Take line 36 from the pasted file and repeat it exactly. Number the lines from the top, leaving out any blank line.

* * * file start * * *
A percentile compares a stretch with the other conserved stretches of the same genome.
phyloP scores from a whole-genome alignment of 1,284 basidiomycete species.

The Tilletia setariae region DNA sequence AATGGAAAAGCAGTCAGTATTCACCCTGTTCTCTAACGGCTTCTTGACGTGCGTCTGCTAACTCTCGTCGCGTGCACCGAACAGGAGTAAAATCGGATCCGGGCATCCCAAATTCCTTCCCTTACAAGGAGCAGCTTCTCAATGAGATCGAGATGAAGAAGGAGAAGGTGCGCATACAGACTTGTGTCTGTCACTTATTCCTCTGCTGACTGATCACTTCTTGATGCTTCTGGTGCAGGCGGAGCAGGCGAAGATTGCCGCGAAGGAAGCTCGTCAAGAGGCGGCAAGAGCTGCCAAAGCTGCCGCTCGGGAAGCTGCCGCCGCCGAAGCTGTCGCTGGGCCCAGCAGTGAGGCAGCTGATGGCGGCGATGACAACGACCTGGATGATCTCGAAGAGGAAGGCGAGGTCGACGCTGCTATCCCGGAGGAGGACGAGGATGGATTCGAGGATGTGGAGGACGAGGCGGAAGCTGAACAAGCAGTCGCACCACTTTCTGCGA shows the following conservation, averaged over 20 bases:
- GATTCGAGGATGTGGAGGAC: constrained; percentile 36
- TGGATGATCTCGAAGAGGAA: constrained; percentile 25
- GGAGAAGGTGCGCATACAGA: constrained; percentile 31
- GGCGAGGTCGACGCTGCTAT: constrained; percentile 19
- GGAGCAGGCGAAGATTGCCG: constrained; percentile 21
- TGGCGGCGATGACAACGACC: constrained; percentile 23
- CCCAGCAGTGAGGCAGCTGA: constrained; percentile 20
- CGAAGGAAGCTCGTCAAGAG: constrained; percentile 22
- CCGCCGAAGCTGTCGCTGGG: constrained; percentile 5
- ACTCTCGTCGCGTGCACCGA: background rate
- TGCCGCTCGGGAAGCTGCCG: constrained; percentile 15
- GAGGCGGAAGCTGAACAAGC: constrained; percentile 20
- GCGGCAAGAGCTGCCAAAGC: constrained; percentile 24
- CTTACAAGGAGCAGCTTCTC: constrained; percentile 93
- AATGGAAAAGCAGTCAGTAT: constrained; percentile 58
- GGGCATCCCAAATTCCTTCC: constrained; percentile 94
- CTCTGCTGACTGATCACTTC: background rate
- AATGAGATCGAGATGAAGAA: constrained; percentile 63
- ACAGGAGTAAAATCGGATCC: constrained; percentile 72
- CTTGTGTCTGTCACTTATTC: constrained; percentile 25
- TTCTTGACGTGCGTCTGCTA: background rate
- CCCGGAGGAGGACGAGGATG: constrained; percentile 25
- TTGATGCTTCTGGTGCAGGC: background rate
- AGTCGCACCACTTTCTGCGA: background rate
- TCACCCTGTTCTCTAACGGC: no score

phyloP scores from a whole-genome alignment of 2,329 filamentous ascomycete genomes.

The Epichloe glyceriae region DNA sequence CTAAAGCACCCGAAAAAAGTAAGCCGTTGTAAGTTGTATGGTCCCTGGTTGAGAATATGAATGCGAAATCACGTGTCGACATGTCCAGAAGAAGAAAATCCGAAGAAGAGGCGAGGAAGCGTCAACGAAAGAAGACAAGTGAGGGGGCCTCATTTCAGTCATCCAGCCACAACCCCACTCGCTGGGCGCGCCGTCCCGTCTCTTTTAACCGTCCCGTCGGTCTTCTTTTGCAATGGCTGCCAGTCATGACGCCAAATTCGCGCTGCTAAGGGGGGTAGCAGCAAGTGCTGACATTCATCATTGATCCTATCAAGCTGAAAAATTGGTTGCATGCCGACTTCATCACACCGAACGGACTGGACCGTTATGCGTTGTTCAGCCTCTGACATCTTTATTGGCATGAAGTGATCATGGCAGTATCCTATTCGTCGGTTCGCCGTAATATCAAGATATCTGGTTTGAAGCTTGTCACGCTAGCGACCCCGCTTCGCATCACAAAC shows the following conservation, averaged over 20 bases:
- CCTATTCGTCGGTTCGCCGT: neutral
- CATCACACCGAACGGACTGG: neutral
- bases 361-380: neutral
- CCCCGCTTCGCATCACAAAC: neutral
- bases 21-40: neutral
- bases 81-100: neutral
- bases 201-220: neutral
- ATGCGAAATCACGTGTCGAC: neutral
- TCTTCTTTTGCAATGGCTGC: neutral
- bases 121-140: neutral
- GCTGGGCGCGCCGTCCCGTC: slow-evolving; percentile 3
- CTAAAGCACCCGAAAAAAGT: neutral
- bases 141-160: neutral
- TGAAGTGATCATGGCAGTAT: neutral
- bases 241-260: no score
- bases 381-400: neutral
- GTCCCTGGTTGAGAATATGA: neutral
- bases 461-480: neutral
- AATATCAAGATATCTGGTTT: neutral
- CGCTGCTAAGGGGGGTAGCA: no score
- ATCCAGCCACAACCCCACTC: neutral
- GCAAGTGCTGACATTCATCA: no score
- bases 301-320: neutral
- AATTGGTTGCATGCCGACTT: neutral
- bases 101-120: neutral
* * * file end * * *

- bases 81-100: neutral